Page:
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Owen Kunhardt, Arturo Deza, Tomaso Poggio; Quantifying Adversarial Sensitivity of a Model as a Function of the Image Distribution. Journal of Vision 2021;21(9):2841. doi: https://doi.org/10.1167/jov.21.9.2841.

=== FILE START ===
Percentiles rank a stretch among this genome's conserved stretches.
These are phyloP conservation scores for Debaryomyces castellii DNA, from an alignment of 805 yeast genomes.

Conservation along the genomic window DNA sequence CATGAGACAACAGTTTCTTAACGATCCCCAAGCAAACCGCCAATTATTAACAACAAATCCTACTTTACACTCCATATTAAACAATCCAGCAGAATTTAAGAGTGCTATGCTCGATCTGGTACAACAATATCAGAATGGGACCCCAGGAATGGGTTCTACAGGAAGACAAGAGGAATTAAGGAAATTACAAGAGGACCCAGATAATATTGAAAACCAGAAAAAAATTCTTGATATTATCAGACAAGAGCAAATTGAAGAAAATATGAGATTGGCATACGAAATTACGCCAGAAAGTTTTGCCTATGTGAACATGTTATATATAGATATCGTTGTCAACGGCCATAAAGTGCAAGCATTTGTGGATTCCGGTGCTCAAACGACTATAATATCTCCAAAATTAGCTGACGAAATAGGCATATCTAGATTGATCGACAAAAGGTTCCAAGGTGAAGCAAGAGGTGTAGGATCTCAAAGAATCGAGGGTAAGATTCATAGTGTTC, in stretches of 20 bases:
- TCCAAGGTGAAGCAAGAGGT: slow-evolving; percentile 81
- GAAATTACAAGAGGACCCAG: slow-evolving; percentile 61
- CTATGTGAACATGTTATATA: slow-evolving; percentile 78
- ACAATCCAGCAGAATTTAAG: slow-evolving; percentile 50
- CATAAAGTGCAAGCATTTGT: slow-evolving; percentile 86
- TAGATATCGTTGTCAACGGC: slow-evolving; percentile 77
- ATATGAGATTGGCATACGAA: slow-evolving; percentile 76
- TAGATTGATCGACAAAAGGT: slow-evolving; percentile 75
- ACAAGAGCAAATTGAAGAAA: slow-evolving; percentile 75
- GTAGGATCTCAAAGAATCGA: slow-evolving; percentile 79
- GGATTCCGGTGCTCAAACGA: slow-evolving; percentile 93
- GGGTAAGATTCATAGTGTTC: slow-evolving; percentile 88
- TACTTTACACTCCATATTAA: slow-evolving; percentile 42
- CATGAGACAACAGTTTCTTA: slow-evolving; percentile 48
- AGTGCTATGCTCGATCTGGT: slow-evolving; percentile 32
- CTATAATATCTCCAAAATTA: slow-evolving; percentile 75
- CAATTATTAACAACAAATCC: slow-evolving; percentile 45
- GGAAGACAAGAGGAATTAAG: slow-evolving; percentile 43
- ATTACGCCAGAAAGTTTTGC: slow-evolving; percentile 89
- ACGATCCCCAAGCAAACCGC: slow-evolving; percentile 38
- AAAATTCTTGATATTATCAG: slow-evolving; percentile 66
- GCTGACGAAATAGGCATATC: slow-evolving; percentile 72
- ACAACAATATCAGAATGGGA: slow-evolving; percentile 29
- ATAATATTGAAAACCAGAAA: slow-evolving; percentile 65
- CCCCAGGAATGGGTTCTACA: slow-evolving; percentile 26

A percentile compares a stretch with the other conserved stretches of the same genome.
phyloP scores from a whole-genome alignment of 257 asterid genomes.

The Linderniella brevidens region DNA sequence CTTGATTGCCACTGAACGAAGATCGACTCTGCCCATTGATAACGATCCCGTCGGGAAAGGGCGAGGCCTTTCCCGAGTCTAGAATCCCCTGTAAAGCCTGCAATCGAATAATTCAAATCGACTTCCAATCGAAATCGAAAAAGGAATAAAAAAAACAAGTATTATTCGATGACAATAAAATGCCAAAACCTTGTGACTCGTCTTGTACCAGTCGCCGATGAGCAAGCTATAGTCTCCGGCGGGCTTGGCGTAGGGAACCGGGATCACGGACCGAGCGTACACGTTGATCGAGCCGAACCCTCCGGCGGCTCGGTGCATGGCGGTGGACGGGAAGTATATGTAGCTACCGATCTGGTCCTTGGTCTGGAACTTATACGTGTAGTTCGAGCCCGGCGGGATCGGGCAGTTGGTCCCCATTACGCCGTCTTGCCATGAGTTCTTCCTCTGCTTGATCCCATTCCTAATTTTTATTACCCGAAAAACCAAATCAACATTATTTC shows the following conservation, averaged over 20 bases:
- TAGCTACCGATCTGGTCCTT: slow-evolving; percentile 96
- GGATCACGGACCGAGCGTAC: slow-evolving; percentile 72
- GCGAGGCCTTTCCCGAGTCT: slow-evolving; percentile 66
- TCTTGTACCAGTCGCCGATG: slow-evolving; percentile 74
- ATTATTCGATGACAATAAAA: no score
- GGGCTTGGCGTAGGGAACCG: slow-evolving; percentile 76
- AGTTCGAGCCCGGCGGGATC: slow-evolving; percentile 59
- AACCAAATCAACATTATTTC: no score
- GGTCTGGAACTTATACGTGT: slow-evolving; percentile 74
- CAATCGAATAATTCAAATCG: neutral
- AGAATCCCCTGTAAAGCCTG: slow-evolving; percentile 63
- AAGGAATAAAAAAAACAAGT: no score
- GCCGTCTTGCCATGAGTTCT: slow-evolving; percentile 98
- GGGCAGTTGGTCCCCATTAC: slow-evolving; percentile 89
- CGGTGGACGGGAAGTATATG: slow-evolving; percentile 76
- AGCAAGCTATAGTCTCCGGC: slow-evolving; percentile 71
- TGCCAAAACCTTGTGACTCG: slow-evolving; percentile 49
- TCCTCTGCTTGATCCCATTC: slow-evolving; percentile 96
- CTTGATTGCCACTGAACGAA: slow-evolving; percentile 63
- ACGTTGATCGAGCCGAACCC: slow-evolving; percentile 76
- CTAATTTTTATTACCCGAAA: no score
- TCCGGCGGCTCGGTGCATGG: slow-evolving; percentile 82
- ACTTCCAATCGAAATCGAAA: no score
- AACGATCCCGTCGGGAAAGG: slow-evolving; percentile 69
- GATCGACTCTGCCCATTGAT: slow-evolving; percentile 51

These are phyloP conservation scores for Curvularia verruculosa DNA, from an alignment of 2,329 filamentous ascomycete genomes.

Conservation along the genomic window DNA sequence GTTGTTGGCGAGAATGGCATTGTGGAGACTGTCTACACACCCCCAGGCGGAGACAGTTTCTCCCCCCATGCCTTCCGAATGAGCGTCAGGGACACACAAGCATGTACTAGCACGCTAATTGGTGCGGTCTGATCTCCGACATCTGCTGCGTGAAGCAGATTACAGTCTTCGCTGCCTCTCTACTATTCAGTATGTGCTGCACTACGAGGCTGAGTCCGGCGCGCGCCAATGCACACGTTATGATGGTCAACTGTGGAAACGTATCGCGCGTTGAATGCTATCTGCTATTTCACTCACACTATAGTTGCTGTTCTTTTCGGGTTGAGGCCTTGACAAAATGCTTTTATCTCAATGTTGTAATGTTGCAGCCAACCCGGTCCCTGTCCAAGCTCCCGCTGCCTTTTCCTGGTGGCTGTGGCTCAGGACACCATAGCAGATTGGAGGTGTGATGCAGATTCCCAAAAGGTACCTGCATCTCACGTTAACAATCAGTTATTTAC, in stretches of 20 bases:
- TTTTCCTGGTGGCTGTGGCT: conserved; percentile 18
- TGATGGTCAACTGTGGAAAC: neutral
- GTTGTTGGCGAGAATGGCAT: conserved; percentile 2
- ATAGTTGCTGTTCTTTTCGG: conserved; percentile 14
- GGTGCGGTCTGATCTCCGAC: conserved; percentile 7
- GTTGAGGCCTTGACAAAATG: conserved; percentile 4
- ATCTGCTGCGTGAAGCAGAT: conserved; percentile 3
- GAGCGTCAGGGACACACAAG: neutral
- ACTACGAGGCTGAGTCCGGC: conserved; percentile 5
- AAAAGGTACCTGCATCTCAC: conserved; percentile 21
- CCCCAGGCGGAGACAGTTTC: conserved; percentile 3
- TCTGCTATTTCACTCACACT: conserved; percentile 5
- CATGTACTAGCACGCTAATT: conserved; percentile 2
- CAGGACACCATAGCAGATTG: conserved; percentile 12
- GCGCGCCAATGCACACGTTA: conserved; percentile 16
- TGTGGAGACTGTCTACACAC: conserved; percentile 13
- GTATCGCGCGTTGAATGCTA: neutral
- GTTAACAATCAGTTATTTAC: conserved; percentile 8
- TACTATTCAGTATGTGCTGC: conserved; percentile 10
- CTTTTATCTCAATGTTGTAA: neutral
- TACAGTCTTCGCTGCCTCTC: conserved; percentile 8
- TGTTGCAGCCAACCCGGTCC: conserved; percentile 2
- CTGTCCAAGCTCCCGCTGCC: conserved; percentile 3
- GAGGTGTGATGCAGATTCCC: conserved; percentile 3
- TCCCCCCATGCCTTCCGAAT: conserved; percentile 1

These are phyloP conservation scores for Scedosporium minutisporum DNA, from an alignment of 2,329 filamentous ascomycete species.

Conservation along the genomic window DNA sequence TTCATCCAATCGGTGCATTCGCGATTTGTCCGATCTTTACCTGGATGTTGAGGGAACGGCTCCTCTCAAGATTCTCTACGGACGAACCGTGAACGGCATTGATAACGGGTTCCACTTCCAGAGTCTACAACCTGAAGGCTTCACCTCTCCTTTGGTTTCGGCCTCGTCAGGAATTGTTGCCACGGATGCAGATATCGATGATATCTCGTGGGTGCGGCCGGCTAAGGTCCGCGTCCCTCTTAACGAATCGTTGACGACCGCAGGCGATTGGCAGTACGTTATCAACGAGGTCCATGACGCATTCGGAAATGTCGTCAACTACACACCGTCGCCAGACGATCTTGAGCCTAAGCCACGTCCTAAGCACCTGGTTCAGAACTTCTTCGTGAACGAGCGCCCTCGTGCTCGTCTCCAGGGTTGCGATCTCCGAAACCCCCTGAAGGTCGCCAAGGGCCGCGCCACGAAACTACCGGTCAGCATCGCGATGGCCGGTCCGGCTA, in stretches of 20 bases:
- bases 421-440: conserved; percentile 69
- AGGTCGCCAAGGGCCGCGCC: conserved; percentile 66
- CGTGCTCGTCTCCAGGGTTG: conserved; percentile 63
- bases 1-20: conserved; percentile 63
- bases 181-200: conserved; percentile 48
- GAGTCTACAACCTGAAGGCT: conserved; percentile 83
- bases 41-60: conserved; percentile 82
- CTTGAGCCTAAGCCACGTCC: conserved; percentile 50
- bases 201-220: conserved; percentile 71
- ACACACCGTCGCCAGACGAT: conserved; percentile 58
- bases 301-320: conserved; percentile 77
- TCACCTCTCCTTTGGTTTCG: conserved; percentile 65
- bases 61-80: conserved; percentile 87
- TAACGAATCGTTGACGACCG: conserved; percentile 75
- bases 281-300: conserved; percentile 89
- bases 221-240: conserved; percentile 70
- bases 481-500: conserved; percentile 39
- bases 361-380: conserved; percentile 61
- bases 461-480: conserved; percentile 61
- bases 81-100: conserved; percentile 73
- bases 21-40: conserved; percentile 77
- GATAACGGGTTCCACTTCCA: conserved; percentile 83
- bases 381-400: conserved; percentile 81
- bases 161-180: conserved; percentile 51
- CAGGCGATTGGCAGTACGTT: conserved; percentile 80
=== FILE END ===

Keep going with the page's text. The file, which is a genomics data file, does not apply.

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In this abstract, we propose an adaptation to the area under the curve (AUC) metric to measure the adversarial robustness of a model performing an object classification task over a particular epsilon-interval (interval of adversarial perturbation strengths) that facilitates comparisons across models when they have different initial performance under the Fast Gradient Sign Method (FGSM) attack [Goodfellow et al. 2014]. This can be used to determine how adversarially sensitive a model is to different image distributions (or some other variable); and/or to measure how robust a model is comparatively to other models. We used this adversarial robustness metric on MNIST, CIFAR-10, and a Fusion dataset (CIFAR-10 + MNIST) where trained models performed either a digit or object recognition task using a LeNet, ResNet50, or a fully connected network (FullyConnectedNet) architecture and found the following: 1) CIFAR-10 models are more adversarially sensitive than MNIST models when attacked using FGSM; 2) Pretraining with a different image distribution and task sometimes carries over the adversarial sensitivity induced by that image distribution and task in the resultant model; 3) Both the image distribution and task that a model is trained on can affect the adversarial sensitivity of the resultant model. Collectively, our results imply non-trivial differences of the learned representational space of one perceptual system over another given its exposure to different image statistics or tasks (mainly objects vs digits). Moreover, these results hold even when model systems are equalized to have the same level of performance, or when exposed to approximately matched image statistics of fusion images but with different tasks. Altogether, our empirical analysis of the adversarial sensitivity of machine vision systems provides insights into understanding the interplay between the learned task, the computations in a network/system, and image structure for the general goal of object recognition.
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